The Rambling Writer Explores More Greek Islands, Part 24: Farewell to Kos

Thor and I bid a wistful farewell to this magical island of healing, but vow to return.

NOTE: Since our recent trip to Greece to research more settings for my novel-in-progress, THE ARIADNE DISCONNECT, Thor and I knew we had to return to this magical region. My first entry in this new blog series posted here on Saturday, 10/20/2018. It gives an overview of our rambles from Athens to seven islands in the Dodecanese and Cyclades groups, ending our ferry-hopping pilgrimage on the anciently sacred island of Delos.

We agree with Lawrence Durrell about Kos, “…the island of Hippocrates, which has never failed to excite the visitor to eulogy. Poet and wayfarer alike have always appreciated Kos for its green abundance and quietness. It lies lapped in a fold of the Turkish mainland, which thrusts out great promontories now, one upon another, with spectacular fjords laid up between. Kos, the most sheltered of the Dodecanese islands and deservedly the most praised. It would be downright dishonest to raise a dissenting voice against merits so self-evident in these green and smiling valleys, rich with fruit and flowers.” (from The Greek Islands)

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New Worlds: Forms of Government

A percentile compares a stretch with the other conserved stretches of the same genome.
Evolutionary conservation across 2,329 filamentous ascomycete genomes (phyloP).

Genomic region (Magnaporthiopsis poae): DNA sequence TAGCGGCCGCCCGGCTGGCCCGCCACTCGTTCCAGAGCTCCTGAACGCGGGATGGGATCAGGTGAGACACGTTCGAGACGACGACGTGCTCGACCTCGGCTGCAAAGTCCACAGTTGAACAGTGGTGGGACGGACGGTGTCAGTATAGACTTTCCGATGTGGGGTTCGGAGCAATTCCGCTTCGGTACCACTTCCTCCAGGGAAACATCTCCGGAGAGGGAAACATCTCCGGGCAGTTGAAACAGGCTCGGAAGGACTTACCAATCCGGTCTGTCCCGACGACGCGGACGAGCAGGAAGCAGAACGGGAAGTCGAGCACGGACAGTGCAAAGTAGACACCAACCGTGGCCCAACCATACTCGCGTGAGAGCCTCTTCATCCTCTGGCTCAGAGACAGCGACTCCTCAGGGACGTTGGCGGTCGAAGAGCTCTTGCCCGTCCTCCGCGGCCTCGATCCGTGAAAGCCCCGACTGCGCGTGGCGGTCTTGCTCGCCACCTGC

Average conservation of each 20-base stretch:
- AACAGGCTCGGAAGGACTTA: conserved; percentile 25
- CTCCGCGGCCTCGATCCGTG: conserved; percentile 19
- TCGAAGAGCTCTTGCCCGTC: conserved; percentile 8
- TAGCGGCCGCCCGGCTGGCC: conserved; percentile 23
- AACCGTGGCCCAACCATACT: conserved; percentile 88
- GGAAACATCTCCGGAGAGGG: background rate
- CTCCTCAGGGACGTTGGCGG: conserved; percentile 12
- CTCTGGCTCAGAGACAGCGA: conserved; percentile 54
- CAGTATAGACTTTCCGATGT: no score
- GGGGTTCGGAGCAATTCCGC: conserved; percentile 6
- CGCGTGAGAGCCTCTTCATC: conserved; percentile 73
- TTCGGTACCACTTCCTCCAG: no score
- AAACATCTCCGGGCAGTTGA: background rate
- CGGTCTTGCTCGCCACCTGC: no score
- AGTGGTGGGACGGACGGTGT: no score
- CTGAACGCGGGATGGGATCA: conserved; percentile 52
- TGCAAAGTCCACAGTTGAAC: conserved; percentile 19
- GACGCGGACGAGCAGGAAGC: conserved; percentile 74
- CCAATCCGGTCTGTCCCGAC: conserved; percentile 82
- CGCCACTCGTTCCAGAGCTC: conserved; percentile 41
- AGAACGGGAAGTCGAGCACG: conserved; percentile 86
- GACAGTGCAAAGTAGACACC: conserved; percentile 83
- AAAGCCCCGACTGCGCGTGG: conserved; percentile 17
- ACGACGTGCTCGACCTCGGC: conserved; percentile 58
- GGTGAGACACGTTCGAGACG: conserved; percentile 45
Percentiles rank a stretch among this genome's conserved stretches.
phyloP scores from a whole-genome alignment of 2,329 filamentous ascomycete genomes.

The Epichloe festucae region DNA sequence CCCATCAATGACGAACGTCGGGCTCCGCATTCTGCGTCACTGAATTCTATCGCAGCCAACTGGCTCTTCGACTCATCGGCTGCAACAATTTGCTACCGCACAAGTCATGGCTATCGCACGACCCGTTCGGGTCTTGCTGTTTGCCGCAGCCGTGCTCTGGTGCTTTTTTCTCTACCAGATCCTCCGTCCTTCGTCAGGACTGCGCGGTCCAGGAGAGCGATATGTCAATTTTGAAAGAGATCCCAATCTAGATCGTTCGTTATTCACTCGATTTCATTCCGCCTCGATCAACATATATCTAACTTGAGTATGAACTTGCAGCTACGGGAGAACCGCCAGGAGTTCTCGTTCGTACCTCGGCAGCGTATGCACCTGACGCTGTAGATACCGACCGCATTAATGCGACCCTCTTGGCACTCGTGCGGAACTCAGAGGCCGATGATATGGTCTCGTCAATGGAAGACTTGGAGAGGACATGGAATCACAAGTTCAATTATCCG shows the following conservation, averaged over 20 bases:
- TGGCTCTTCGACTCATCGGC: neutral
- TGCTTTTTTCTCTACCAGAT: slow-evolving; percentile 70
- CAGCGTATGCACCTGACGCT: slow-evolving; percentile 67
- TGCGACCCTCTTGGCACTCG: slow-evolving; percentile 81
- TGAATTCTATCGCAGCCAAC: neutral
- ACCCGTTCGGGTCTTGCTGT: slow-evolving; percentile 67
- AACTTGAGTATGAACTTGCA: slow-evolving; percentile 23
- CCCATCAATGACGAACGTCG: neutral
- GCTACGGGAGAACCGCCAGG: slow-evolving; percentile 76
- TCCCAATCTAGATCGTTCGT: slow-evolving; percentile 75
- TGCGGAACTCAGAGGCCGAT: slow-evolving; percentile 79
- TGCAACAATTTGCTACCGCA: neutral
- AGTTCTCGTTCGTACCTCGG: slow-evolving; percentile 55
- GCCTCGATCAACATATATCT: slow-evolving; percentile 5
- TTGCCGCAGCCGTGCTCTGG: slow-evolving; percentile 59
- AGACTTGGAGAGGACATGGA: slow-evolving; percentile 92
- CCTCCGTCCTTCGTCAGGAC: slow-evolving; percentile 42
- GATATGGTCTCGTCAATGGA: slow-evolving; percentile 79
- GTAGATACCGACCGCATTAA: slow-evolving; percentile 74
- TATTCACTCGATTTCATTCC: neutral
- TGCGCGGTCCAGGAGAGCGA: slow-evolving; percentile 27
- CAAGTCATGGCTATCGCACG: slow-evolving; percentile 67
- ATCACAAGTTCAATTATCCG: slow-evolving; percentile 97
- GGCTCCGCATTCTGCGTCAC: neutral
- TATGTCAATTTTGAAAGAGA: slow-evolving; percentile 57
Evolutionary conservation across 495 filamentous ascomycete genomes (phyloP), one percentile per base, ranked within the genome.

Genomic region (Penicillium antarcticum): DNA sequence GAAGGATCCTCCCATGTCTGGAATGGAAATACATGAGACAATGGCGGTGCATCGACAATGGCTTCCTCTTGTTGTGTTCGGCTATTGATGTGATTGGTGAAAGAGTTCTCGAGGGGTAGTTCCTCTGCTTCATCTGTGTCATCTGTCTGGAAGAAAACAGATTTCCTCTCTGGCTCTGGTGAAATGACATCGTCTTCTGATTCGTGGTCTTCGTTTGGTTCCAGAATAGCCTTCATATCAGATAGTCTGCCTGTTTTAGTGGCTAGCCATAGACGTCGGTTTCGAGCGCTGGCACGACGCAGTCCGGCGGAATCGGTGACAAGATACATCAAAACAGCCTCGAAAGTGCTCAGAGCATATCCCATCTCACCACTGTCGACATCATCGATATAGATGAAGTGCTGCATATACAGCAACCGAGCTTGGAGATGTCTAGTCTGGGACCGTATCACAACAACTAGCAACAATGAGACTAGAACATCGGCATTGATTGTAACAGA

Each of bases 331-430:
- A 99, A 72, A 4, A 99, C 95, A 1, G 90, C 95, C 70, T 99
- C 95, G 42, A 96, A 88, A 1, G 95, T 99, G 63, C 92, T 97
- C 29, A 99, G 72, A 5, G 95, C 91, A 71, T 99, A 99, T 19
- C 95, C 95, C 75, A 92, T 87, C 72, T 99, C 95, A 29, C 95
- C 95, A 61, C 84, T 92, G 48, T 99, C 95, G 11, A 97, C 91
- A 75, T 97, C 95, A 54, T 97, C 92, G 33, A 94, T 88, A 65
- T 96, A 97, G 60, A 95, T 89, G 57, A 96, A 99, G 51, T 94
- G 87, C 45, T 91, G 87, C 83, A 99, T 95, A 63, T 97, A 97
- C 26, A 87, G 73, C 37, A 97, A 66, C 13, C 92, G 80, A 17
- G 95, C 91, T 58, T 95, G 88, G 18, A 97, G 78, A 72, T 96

(This post is part of my Patreon-supported New Worlds series.)

Governments have taken a dizzying array of shapes over the millennia since we first invented them, all around the world. We have lots of terms for discussing those shapes, but those terms overlap with each other in a variety of ways, which makes this a complicated topic to unravel. If I had majored in political science I would probably have a more robust framework for organizing it; as it stands, we shall just have to muddle through!

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In Praise of Weirdness

On Twitter, someone posted about a six-year-old who, when asked what she wanted to be when she grew up, said “I want to be a weird person.” It dawned on me: That’s what I always wanted to be.

I’ve succeeded, though not without some bumps and sidetracks along the way. Being weird is not considered a viable career or social path, something I’d already figured out when I was six, so I didn’t admit my desire to others or pursue it as directly as I could have.

Not that I haven’t always been weird. It’s just that there were some years there where I tried to be both normal and weird, which is not an easy task.

I remember as a kid wanting to be an artist of some kind, wanting to be surrounded by the paraphernalia of art. Musician, painter, dancer, and ending up on writer because it was the one thing I knew I was good at. Continue reading

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A Meerkat Rants: I won’t tolerate that.